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Notes and slides from the Learn about Windows 10 Enterprise deployment pre-day at Microsoft Ignite 2016

Thanks for a fantastic pre-day at Microsoft Ignite 2016. Here are notes and slides from the Learn about Windows 10 Enterprise deployment (#PRE09) sessions, compiled by Ami Casto (@mdtpro), who also helped out answering the questions coming in via Twitter (If you're not on Twitter, get on Twitter).

The #PRE09 team, from left: Johan Arwidmark, Ami Casto, Mikael Nystrom and Michael Niehaus.

Windows as a Service

Docs – Overview of Windows as a Service


Windows as a Service slides from #PRE09



There is no difference between Current Branch (CB) and Current Branch for Business (CBB).  CBB is the "go" flag that everything is ironed out in CB and is expected to be really stable for business use. Insider preview process – 6 months. Current branch for pilot then broad deployment -16 months

LTSB is not for standard enterprise use but rather for fragile systems that aren't tolerant to change for example an endpoint at a power plant with a very specific job.

You have 30 days to roll back an in-place upgrade except for 1607 going forward – you've got 10 days.

During Current Branch MSFT has all hands on deck monitoring feedback on the build providing quick fixes.

Most orgs deploy security updates only and then select updates for errors as they come up – maybe this is why you think Windows is unstable. 

MSFT tests with fully patched endpoints – this is why Windows 10 is all updates rather than getting to pick what you want. MSFT wants to get away from a fragmented patch environment. This is also going to be implemented for older operating systems starting October 2016.

Further simplifying servicing models for Windows 7 and Windows 8.1


Does CBB include all fixes? CB and CBB aren't different things – they are the exact same thing, just declaring the existing version is now ready for broad deployment

Over time, MSFT wants to get away from the PC imaging process- it's costly because it requires every IT pro to touch a PC in a traditional setup (even to plug in the network cable, F12 to PXE, etc.).  Dynamic provisioning environment is the goal of the future.

Can you skip a version? Yes – you have about 6 months to get from v1511 to whatever comes after 1607 – so it's high risk, especially for large environments.  If you have to, then just pick the PC's that absolutely can't run 1607.

Windows 10 Deployments – Readiness

Supporting Infra to make Win10 deploy work:

  • MDT 2013 U2
  • ConfigMgr Current Branch 1606
  • Windows ADK 10 v1607

Configure telemetry in your org and then use that for upgrade analytics

Manage Windows upgrades with Upgrade Analytics


Windows Upgrade Analytics Service


Install the "Get Windows 10" hotfixes to turn on telemetry in Windows 7 and Windows 8.x – these weren't published to WSUS but rather can be manually downloaded then deployed.

Most legacy apps are unaware they are running on Windows 10 – good for compatibility! Current Branch is the best time to test and deal with application compatibility issues, not CBB.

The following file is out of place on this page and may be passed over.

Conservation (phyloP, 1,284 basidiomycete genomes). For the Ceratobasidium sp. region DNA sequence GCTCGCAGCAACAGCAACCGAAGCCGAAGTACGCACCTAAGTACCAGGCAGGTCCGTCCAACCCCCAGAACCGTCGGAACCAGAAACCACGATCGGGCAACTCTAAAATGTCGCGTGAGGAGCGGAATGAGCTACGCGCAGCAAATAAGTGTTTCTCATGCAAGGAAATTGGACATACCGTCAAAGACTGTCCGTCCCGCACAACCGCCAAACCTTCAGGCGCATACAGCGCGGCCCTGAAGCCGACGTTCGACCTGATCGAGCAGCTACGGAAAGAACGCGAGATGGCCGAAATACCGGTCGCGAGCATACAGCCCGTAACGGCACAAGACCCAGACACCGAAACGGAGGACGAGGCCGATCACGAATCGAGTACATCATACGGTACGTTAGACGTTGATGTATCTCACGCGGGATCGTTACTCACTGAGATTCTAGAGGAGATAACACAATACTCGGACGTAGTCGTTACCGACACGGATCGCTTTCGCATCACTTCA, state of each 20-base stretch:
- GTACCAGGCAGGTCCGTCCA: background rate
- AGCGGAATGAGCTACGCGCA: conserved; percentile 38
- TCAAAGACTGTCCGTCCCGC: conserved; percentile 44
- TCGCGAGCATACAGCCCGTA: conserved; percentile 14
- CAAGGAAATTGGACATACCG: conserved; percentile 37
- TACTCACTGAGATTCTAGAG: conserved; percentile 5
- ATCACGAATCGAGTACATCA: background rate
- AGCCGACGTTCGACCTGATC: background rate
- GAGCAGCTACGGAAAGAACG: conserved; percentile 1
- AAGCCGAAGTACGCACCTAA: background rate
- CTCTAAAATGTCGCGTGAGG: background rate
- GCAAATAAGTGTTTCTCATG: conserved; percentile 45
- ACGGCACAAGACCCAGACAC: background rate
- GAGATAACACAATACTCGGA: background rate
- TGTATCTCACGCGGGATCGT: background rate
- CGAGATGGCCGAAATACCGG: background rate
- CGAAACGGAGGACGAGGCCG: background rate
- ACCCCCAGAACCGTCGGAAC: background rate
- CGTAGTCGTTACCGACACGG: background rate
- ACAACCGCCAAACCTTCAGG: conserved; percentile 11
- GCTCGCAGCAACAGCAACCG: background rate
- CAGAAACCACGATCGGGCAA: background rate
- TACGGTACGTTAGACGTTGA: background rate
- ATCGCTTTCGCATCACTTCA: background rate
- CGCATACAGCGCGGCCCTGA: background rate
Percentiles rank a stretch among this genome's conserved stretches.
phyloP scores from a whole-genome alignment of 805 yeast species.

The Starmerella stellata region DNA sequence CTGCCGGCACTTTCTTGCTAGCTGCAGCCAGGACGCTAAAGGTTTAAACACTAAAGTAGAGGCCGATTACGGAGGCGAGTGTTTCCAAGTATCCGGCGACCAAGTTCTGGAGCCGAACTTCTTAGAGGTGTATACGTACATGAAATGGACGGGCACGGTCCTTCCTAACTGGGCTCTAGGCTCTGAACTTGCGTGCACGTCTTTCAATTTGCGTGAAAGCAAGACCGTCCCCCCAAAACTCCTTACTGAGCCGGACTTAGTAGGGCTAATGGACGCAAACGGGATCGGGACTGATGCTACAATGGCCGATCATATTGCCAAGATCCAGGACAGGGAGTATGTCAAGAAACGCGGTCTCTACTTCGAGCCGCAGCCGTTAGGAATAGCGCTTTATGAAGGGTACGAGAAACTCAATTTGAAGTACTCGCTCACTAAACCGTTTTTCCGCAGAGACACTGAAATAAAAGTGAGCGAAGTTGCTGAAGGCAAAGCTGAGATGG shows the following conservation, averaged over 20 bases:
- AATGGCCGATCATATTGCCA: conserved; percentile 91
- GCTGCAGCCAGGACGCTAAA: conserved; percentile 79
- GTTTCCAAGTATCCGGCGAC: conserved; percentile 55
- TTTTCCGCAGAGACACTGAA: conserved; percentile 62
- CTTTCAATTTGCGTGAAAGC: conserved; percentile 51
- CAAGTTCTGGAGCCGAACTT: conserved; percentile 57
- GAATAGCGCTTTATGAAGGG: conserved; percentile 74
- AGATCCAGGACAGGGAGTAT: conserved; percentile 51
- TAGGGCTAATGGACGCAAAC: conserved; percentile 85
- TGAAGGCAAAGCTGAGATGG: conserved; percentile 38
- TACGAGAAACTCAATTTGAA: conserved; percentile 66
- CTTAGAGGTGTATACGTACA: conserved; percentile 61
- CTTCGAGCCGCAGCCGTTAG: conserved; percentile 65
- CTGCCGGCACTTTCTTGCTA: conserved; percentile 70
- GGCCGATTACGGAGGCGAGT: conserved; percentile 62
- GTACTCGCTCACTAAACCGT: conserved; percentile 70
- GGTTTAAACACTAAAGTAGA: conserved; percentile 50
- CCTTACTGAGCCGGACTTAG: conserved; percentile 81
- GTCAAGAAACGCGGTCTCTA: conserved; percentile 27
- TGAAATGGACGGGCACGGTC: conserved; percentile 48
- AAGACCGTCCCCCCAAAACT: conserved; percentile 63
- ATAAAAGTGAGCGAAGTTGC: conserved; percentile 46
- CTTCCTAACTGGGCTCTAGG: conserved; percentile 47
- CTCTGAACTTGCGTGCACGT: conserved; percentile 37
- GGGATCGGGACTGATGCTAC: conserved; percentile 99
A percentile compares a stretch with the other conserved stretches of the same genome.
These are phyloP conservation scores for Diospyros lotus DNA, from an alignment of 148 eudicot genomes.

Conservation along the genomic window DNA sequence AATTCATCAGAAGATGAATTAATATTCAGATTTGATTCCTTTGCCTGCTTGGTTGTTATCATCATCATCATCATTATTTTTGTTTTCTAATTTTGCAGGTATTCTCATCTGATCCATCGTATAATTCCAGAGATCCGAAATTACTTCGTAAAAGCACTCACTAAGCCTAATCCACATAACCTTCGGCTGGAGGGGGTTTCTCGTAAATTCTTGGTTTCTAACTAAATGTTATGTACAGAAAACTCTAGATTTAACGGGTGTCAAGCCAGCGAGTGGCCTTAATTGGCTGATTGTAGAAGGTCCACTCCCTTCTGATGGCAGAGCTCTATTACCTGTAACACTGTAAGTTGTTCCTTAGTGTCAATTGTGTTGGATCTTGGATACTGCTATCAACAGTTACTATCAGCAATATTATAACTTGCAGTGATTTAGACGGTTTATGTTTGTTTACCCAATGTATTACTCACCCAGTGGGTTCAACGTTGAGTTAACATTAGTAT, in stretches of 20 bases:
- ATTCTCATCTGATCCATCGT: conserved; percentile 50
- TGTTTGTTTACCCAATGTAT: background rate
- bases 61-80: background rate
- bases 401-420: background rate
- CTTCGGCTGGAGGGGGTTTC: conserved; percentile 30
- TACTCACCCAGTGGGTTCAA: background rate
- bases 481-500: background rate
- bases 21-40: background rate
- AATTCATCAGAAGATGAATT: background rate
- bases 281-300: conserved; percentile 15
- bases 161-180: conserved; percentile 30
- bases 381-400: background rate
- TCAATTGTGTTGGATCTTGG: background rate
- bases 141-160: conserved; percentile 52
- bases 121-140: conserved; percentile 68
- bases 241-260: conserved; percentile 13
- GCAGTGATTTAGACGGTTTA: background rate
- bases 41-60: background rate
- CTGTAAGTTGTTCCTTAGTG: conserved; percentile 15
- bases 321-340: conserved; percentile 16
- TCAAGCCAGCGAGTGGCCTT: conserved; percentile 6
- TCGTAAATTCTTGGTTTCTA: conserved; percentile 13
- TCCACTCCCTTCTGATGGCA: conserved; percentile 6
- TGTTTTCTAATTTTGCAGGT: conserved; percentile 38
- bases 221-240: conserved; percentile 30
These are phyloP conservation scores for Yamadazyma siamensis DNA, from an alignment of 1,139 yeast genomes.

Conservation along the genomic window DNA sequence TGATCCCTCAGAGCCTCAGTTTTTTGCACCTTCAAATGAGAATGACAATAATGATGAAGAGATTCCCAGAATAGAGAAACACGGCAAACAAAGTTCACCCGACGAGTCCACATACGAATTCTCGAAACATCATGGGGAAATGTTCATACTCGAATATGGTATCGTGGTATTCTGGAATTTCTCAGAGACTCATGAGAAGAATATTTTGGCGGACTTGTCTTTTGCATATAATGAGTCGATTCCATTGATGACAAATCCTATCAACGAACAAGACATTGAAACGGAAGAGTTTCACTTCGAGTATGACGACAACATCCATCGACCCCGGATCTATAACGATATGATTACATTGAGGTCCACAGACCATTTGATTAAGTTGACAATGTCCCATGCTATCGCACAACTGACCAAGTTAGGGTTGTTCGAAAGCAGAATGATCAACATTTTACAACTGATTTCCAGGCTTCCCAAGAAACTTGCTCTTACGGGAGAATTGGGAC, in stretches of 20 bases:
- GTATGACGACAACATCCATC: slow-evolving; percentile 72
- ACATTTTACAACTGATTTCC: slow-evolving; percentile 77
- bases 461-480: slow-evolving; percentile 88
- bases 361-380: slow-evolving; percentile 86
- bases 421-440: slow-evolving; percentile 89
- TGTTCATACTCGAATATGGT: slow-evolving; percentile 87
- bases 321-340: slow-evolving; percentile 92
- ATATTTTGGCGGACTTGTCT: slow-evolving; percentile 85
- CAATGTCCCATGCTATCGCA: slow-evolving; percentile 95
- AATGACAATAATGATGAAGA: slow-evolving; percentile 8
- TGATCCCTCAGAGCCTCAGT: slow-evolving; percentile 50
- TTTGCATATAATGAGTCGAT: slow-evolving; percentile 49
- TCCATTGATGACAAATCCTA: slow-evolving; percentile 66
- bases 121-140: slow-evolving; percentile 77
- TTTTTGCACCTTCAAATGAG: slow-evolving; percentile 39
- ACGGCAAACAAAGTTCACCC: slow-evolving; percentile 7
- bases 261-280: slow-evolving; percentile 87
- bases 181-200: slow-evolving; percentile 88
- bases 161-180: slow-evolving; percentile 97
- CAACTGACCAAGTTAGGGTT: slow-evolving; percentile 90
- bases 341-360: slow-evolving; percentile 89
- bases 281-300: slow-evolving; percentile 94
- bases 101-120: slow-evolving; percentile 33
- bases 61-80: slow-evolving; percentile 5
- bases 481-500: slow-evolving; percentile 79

Windows 10 deployment scenarios


Windows 10 Upgrade Limitations


List of Windows 10 features that requires UEFI


Windows 10 Deployments – Reference Images

Do I really need a ref image? Depends – if vanilla windows no apps, then no.  The minute you customize, yes.  What is the maximum time allowed, or if there is no max time, how much time do you as the deployment tech want to spend?

PowerShell is King – Building a Reference Image Factory


MDT/SCCM Task Sequence Documenter

Windows 10 Deployments – Using ConfigMgr Current Branch v1606

Use the OSDSetupAdditionalUpgradeOptions variable to specify additional command-line switches to the ConfigMgr task sequence that runs In-place upgrade like /InstallLangPacks or /ReflectDrivers. The /ReflectDrivers switch is new in Windows 10 v1607.

In ConfigMgr, if possible, don't use multiple boot images in PXE – the one you deployed the last is the one that gets used.  If you HAVE to, then at least separate by collection or use boot media for off devices.

Deploying a new OS is a great time to clean house on legacy GPOs.  There are also legacy GPOs that aren't supported in Windows 10 or that create unexpected/undesired results.

Administrative Templates (.admx) for Windows 10 and Server 2016


These are the policies that only apply for Windows 10 Enterprise (and Education)


Fix BitLocker pre-provisioning with Windows 7 when using Windows 10 ADK:

Windows versions prior Windows 10 build 1511 fail to start after "Setup Windows and Configuration Manager" step when Pre-Provision BitLocker is used with Windows PE 10.0.586.0 (1511)


Windows 10 Deployments – Assigning Settings

CustomSettings.ini based on Computer type and location


MDT Simulation environment


Windows 10 Deployment – Computer Refresh and Computer Replace Scenarios

In MDT, there is an action that automatically generates a backup template for known file types, based on what applications that are installed. It's the Generate application Migration File (step in MDT)

Windows 10 Deployment – UE-V

UE-V is the joy of Roaming Profiles without the headache of Roaming Profiles.

Use UE-V Settings Template for PowerShell ISE


Windows 10 Deployment – ADMX Templates and Customizing Start menu / Taskbar

Administrative Templates (ADMX) for #Windows 10 v1607 (and Windows Server 2016)


Tip: Use a custom start menu layout to prevent "empty tiles" after setting consumer experience GPO.

Customize and export Start layout


Configure Windows 10 taskbar


Windows 10 Deployment – Setting up a lab

Hydration Kit for ConfigMgr


About the author

Johan Arwidmark

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